8At the level of political socialism, finally, the study of the “economists” engaged in the PS and the Parti Socialiste Unifié (PSU) contributes to a better understanding of the sociology and the political and economic culture of the élites roses, or socialist elite, in the opposition. While the entourages of the executive under the two seven-year terms of François Mitterrand have been the subject of in-depth research – as has, more recently, that of François Hollande [21] – all of this work, by focusing on the period in power, logically overvalues the government elite in ministerial cabinets. My dive into the archives of the study commissions of the PS in the 1970s reveals, however, a heterogeneity of the socio-professional profiles of individuals considered internally to be experts.

9This last observation is a reminder that the concept of “economist” in a partisan context raises delicate problems of definition. Several sociologists, like Frédéric Lebaron or Marion Fourcade, have underlined the extreme difficulty of defining the profession of economist, particularly in France. [22] In the same way, the great diversity in the socio-professional backgrounds of the socialist experts in space and time implies that we cannot refer to them as “economists” without using quotation marks. Their multiple positions make any attempt to classify them by socio-professional criteria alone a vain task: in both the party of Épinay and the PSU, an expert was anyone recognized as such by the leaders, on the strength of his or her ability to translate the technical language of economics into the more common parlance of politics. The presidential campaign of 1974 represents a significant break in the history of socialist expertise as it marked the arrival of the “economists” on the public stage, which was itself part of a wider process of professionalization of partisan elites. [23] An international trend that did not take place solely in France and in the PS, [24] this mediatization occurred for reasons that were as much political as they were economic. The continued rise in unemployment and the first signs of deindustrialization made socioeconomic themes central to the debates between the PS and the government, but also between the PS and the communists. On the margins of the SFIO in the 1950s and 1960s, socialist “economists” were placed at the heart of the political fight and were called on to provide their leaders with reports on a wide variety of topics, from macroeconomics to industrial policy, including credit, taxation, distribution, and consumption.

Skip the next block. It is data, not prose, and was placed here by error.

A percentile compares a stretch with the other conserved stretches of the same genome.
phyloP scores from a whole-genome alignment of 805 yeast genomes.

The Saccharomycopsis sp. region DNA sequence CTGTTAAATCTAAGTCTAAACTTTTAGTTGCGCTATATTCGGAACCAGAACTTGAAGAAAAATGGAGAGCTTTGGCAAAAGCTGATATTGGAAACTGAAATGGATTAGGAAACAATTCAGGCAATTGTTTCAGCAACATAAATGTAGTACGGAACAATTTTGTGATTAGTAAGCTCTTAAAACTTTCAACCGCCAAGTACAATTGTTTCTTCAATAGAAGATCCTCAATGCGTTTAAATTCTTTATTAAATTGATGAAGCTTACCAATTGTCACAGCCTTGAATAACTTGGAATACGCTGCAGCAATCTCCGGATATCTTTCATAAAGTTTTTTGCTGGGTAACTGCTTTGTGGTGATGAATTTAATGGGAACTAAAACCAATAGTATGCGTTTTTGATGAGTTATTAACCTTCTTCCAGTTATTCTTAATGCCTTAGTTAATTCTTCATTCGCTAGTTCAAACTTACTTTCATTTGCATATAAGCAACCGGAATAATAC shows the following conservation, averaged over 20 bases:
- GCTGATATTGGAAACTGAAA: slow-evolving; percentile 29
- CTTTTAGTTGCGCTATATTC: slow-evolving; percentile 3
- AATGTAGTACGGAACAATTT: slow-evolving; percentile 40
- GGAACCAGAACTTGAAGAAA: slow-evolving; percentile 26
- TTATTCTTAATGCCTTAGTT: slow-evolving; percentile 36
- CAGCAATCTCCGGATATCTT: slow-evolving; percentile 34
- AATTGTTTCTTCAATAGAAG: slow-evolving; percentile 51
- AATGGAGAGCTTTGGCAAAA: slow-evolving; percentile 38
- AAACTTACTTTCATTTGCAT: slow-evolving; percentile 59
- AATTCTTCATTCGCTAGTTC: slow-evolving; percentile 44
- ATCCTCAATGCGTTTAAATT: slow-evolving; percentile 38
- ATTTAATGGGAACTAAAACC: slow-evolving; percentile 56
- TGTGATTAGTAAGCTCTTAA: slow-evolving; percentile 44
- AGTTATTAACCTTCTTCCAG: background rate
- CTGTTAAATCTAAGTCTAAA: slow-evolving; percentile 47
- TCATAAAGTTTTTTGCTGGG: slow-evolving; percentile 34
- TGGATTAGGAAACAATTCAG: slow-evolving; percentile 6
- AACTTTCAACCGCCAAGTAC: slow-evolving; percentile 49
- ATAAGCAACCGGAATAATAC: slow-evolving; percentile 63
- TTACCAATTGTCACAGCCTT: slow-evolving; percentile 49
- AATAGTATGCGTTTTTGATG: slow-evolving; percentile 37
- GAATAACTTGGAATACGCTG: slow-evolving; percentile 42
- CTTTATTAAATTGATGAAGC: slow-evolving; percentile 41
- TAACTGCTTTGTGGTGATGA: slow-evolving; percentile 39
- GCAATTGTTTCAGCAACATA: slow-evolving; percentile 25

10Given the influx of experts and the multiplication of internal expertise structures in the PS, in particular after 1974, the use of multiple correspondence analysis (MCA) seemed useful to give the strongest presentation of the socio-professional backgrounds of the “economists” who contributed to developing the party’s speeches and platforms. [25] The work of Brigitte Gaïti on the processes of selecting socialist ministers in the Mauroy governments (1981-1984) and that of Frédéric Lebaron on the field of French economists in the mid-1990s have proven this approach to be heuristic in the case of the “élites roses”. [26] I have thus in turn performed an MCA based on a prosopographical database of 196 PS experts, constituted by crossreferencing several written (private archives, gray literature, press) and oral sources (approximately 40 semi-structured interviews). The relatively small size of this corpus (it could not be any larger) was compensated for by the exhaustive study carried out on it and the particular attention paid to the choice of active and additional variables. For the size of the population studied and the methodological choices made in implementing the MCA, my research is inspired by the aforementioned work of Frédéric Lebaron, but also that of Danièle Fraboulet on the Union des industries métallurgiques et minières (UIMM), Gisèle Sapiro on writers during the Occupation, and Pierre François and Claire Lemercier on the conversion of economic elites in the leading companies of the SBF 120 to the standards of shareholder value. [27] In these four cases, the methodological choices made during the analysis allowed the MCA to preserve its full descriptive and typological value. [28] Three major socio-professional profiles of socialist “economists” were brought to light by factorial analysis: senior civil servants from the Ministry of Finance and state economists, economic theorists – primarily academics – and a nebula of permanent political and union employees, chief executives, and executives in the private sector. The results of the MCA were submitted to a hierarchical ascendant classification (HAC) using the Ward method, which allowed for greater precision in identifying the sociological properties most important in structuring these three profiles. [29]